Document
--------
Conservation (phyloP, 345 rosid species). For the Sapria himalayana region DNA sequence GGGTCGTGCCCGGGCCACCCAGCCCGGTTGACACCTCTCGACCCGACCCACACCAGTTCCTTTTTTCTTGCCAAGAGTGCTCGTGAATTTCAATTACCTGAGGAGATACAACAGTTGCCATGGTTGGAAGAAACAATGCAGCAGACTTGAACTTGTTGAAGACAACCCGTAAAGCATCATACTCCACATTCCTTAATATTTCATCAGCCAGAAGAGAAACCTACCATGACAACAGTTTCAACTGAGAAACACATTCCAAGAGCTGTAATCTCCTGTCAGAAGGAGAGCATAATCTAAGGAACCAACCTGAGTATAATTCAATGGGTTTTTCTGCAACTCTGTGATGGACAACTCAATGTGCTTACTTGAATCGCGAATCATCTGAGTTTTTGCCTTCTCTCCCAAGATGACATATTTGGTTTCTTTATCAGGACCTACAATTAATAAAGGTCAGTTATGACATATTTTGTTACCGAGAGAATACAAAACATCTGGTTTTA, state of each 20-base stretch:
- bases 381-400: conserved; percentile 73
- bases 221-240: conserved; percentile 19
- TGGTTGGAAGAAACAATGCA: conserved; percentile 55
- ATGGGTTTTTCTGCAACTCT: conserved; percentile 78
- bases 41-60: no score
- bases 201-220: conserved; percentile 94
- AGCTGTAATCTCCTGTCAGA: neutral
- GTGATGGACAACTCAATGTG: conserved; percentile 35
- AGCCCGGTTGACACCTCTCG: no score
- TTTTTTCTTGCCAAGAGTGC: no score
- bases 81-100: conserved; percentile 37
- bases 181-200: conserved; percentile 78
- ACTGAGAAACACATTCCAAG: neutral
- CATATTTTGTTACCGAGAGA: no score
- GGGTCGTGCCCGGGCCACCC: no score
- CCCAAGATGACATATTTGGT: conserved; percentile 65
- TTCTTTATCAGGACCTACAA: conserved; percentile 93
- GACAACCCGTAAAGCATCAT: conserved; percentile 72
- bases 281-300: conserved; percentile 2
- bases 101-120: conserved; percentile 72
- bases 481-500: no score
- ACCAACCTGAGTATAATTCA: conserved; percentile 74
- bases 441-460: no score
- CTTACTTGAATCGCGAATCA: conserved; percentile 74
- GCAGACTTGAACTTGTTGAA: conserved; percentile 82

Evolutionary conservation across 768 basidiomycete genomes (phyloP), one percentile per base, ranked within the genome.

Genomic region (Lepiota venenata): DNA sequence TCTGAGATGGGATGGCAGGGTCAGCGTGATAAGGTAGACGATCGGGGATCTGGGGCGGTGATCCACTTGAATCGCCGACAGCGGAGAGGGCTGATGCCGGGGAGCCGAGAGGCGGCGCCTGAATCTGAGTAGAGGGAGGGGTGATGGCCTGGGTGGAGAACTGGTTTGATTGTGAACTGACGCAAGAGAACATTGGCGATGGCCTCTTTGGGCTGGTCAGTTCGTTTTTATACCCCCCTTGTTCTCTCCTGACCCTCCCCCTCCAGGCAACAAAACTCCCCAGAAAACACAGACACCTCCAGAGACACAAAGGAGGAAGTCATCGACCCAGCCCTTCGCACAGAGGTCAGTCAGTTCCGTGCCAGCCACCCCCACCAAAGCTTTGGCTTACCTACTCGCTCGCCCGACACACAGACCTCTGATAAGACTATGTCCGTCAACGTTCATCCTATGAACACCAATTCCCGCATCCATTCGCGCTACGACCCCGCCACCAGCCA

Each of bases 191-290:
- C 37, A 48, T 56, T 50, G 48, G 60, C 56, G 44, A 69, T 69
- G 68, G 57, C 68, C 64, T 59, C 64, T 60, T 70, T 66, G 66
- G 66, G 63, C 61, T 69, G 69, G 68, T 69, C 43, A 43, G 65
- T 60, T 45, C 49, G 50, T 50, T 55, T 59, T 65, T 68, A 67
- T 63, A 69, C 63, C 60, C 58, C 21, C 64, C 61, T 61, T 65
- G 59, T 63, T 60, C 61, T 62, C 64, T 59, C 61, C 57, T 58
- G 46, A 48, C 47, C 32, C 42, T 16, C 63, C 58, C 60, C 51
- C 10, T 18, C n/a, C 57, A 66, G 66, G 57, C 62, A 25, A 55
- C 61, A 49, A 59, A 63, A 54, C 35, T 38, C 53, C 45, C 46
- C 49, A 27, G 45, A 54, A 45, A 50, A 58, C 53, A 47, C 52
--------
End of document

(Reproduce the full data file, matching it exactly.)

Conservation (phyloP, 345 rosid species). For the Sapria himalayana region DNA sequence GGGTCGTGCCCGGGCCACCCAGCCCGGTTGACACCTCTCGACCCGACCCACACCAGTTCCTTTTTTCTTGCCAAGAGTGCTCGTGAATTTCAATTACCTGAGGAGATACAACAGTTGCCATGGTTGGAAGAAACAATGCAGCAGACTTGAACTTGTTGAAGACAACCCGTAAAGCATCATACTCCACATTCCTTAATATTTCATCAGCCAGAAGAGAAACCTACCATGACAACAGTTTCAACTGAGAAACACATTCCAAGAGCTGTAATCTCCTGTCAGAAGGAGAGCATAATCTAAGGAACCAACCTGAGTATAATTCAATGGGTTTTTCTGCAACTCTGTGATGGACAACTCAATGTGCTTACTTGAATCGCGAATCATCTGAGTTTTTGCCTTCTCTCCCAAGATGACATATTTGGTTTCTTTATCAGGACCTACAATTAATAAAGGTCAGTTATGACATATTTTGTTACCGAGAGAATACAAAACATCTGGTTTTA, state of each 20-base stretch:
- bases 381-400: conserved; percentile 73
- bases 221-240: conserved; percentile 19
- TGGTTGGAAGAAACAATGCA: conserved; percentile 55
- ATGGGTTTTTCTGCAACTCT: conserved; percentile 78
- bases 41-60: no score
- bases 201-220: conserved; percentile 94
- AGCTGTAATCTCCTGTCAGA: neutral
- GTGATGGACAACTCAATGTG: conserved; percentile 35
- AGCCCGGTTGACACCTCTCG: no score
- TTTTTTCTTGCCAAGAGTGC: no score
- bases 81-100: conserved; percentile 37
- bases 181-200: conserved; percentile 78
- ACTGAGAAACACATTCCAAG: neutral
- CATATTTTGTTACCGAGAGA: no score
- GGGTCGTGCCCGGGCCACCC: no score
- CCCAAGATGACATATTTGGT: conserved; percentile 65
- TTCTTTATCAGGACCTACAA: conserved; percentile 93
- GACAACCCGTAAAGCATCAT: conserved; percentile 72
- bases 281-300: conserved; percentile 2
- bases 101-120: conserved; percentile 72
- bases 481-500: no score
- ACCAACCTGAGTATAATTCA: conserved; percentile 74
- bases 441-460: no score
- CTTACTTGAATCGCGAATCA: conserved; percentile 74
- GCAGACTTGAACTTGTTGAA: conserved; percentile 82

Evolutionary conservation across 768 basidiomycete genomes (phyloP), one percentile per base, ranked within the genome.

Genomic region (Lepiota venenata): DNA sequence TCTGAGATGGGATGGCAGGGTCAGCGTGATAAGGTAGACGATCGGGGATCTGGGGCGGTGATCCACTTGAATCGCCGACAGCGGAGAGGGCTGATGCCGGGGAGCCGAGAGGCGGCGCCTGAATCTGAGTAGAGGGAGGGGTGATGGCCTGGGTGGAGAACTGGTTTGATTGTGAACTGACGCAAGAGAACATTGGCGATGGCCTCTTTGGGCTGGTCAGTTCGTTTTTATACCCCCCTTGTTCTCTCCTGACCCTCCCCCTCCAGGCAACAAAACTCCCCAGAAAACACAGACACCTCCAGAGACACAAAGGAGGAAGTCATCGACCCAGCCCTTCGCACAGAGGTCAGTCAGTTCCGTGCCAGCCACCCCCACCAAAGCTTTGGCTTACCTACTCGCTCGCCCGACACACAGACCTCTGATAAGACTATGTCCGTCAACGTTCATCCTATGAACACCAATTCCCGCATCCATTCGCGCTACGACCCCGCCACCAGCCA

Each of bases 191-290:
- C 37, A 48, T 56, T 50, G 48, G 60, C 56, G 44, A 69, T 69
- G 68, G 57, C 68, C 64, T 59, C 64, T 60, T 70, T 66, G 66
- G 66, G 63, C 61, T 69, G 69, G 68, T 69, C 43, A 43, G 65
- T 60, T 45, C 49, G 50, T 50, T 55, T 59, T 65, T 68, A 67
- T 63, A 69, C 63, C 60, C 58, C 21, C 64, C 61, T 61, T 65
- G 59, T 63, T 60, C 61, T 62, C 64, T 59, C 61, C 57, T 58
- G 46, A 48, C 47, C 32, C 42, T 16, C 63, C 58, C 60, C 51
- C 10, T 18, C n/a, C 57, A 66, G 66, G 57, C 62, A 25, A 55
- C 61, A 49, A 59, A 63, A 54, C 35, T 38, C 53, C 45, C 46
- C 49, A 27, G 45, A 54, A 45, A 50, A 58, C 53, A 47, C 52